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What’s on the cosmetics label? Allergens

I often have people ask me what those strange ingredients are at the end of my product ingredient list. Of course they are referring to things like Linalol,  Geraniol,  Citral and others known in the industry as ‘allergens’.

So what are these allergens?  Generally speaking allergens are substances that can cause an allergic reaction.  Anything of substance can be an allergen however in terms of the cosmetic industry they are referred to as specific common substances (generally fragrance materials) that are typically found in cosmetics.  A number of years ago the scientific committee, after much research,  identified what they called the 26 common allergens and decided that it would be a good for all companies selling cosmetic products to list any of those allergens on the label so that the consumer would be better informed and protected.

The current 26 allergens are as follows:

Anise Alcohol
Amyl Cinnamal
Amylcinnamyl Alcohol
Benzyl Alcohol
Benzyl Benzoate
Benzyl Cinnamate
Benzyl Salicylate
Butylphenyl Methylpropiona
Cinnamyl Alcohol
Citral Isoeugenol
Evernia Prunastri Extract
Evernia Furfuracea Extract
Hexyl Cinnamal
Hydroxyisohexyl 3-Cyclohexene Carboxaldehyd
Methyl 2-Octynoate

What does this mean?

As a result, in the EU we (cosmetic manufacturers) are obliged to list any of the 26 allergens contained within a product if they are there at levels of or above 0.001% for leave on products such as creams or toners or 0.01% for wash off products like shower gels and shampoos.

These particular allergens just so happen make up part of the chemical structure of essential oils or fragrance materials. Essential oils are packed full of aroma molecules – these make up the natural scent of essential oils.  For instance linalool and geraniol both sound a bit scary but they are molecules you may find naturally in floral essential oils like Rose and Geranium and without them those plants would not smell as wonderful as they do.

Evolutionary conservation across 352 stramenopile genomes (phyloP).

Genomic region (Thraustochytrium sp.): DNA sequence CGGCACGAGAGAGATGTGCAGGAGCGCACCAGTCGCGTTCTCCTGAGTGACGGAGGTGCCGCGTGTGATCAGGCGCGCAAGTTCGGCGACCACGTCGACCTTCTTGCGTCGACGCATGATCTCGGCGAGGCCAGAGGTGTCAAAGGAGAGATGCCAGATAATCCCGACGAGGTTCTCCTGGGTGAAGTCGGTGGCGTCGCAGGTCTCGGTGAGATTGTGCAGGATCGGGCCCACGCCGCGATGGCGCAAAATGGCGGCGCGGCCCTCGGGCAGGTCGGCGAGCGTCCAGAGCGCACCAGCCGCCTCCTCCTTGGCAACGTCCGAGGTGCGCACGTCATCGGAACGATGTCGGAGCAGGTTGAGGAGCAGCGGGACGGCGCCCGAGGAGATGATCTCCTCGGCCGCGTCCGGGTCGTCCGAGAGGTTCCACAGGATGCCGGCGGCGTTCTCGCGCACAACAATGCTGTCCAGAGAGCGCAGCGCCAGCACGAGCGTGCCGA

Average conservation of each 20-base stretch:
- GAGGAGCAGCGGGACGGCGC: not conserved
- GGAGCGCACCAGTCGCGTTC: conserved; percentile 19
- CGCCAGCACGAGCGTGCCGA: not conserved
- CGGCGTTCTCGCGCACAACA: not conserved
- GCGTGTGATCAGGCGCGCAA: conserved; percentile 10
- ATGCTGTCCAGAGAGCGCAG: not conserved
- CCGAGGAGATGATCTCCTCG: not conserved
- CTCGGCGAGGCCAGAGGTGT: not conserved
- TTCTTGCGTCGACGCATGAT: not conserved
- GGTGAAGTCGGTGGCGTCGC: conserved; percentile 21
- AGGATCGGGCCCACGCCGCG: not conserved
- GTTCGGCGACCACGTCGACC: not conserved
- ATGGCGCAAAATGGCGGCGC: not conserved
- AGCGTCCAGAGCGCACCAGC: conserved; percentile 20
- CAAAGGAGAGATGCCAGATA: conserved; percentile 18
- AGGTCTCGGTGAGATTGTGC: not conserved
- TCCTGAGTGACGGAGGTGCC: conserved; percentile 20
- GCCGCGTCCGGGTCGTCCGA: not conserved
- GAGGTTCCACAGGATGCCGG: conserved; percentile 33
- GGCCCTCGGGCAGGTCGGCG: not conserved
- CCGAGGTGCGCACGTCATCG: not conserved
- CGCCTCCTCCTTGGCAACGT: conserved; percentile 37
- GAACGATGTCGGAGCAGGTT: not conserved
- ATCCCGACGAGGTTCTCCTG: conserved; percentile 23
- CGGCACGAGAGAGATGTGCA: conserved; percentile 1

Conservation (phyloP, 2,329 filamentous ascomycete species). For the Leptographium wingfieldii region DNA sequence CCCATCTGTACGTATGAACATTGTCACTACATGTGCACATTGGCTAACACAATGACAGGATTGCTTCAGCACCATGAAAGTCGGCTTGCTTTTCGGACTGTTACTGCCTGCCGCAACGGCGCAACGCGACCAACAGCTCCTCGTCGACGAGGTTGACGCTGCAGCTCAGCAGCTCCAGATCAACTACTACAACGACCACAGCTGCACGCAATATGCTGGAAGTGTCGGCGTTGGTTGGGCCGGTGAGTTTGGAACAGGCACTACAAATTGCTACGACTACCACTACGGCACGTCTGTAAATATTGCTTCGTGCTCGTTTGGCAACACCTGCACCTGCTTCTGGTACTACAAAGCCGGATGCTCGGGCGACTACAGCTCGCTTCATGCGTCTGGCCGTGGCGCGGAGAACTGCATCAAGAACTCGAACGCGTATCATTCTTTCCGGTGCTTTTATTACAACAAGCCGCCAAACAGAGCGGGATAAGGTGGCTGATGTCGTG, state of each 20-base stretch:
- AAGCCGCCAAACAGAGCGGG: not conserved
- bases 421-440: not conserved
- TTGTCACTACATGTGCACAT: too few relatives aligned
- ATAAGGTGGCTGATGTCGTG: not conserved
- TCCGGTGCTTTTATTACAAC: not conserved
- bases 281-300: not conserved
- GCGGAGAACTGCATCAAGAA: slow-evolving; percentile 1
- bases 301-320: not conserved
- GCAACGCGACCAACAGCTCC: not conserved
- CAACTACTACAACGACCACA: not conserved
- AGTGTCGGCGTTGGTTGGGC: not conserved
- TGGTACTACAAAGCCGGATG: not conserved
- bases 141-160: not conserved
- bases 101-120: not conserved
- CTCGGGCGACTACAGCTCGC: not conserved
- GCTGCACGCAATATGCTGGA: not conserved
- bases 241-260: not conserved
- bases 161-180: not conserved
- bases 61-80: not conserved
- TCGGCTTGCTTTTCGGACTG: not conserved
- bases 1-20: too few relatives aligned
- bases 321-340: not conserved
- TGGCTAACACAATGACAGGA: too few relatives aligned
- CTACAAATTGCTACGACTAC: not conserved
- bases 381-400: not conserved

Rather than listing individual essential oils, some companies prefer to just list perfume/parfum /fragrance as sometimes the essential oil list can be particularly long with complex natural or partially natural fragrances.  Seeing allergens listed at the end will show you in part that a fragrance is of very high quality or that it contains essential oils.

I for one love the scent of essential oils so have formulated them into MBotanicals products.  I think a product that smells good adds to the enjoyment of using them.  Having the allergens listed on the pack is unavoidable (for me it means explaining what they are an awful lot) but on the up side these are the substances that help create wonderful smelling products and they also help inform my potential customers of anything they might need to avoid.

xoxoxo Bex

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